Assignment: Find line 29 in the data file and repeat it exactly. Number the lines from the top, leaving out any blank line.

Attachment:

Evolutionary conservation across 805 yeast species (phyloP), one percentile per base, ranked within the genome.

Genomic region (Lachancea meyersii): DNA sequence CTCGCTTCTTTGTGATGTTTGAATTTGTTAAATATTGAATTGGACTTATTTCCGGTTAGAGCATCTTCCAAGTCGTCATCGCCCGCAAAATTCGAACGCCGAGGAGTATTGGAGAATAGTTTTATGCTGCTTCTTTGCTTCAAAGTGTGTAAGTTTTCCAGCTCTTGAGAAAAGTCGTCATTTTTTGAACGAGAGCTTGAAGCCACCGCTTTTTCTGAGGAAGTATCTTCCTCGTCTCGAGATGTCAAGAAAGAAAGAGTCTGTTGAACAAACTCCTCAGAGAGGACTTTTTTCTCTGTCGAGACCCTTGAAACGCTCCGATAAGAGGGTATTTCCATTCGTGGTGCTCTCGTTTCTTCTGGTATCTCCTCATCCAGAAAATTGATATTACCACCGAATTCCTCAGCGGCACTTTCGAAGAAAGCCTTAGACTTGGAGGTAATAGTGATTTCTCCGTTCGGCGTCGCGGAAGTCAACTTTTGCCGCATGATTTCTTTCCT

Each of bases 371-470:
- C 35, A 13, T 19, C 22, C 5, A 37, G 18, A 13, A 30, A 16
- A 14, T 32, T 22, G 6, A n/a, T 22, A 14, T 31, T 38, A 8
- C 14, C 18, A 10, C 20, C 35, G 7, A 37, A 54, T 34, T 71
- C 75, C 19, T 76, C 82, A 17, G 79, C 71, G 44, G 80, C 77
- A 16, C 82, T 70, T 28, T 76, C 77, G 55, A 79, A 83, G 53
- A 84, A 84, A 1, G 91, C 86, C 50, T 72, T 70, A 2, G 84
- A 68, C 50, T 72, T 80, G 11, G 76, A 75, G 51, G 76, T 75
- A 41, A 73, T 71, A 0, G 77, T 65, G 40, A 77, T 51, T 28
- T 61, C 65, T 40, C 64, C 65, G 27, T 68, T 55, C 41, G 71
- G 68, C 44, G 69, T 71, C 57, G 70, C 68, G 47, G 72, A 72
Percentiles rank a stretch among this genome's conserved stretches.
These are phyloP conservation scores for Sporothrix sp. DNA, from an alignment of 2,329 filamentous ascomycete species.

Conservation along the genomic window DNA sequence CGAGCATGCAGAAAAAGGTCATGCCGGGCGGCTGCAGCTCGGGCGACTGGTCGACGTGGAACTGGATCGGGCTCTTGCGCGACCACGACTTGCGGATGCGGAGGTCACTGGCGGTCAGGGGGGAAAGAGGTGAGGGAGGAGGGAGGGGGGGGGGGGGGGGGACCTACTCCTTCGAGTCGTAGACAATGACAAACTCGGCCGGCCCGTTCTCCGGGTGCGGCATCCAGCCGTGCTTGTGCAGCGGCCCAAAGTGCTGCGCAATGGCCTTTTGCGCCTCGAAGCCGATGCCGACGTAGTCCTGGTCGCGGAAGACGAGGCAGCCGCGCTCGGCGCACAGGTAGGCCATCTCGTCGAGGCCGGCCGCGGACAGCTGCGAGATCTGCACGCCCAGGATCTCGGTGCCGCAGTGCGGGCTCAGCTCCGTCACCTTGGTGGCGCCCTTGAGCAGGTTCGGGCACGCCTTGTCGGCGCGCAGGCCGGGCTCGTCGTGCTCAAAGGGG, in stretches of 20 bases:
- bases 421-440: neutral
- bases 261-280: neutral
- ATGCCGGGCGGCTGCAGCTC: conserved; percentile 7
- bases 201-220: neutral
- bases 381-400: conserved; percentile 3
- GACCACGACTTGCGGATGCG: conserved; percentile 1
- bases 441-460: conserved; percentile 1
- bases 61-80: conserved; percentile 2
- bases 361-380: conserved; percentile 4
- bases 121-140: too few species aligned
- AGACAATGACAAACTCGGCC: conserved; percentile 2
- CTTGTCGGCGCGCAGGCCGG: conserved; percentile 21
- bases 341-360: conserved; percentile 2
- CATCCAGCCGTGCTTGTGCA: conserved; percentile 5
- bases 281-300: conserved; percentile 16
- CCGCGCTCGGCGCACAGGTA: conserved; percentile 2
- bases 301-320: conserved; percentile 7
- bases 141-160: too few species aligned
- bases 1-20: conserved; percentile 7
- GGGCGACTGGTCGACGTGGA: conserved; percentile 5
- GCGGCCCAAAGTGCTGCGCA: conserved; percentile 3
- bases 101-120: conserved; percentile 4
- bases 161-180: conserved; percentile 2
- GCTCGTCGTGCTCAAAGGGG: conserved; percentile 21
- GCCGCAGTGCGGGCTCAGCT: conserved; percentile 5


- bases 341-360: conserved; percentile 2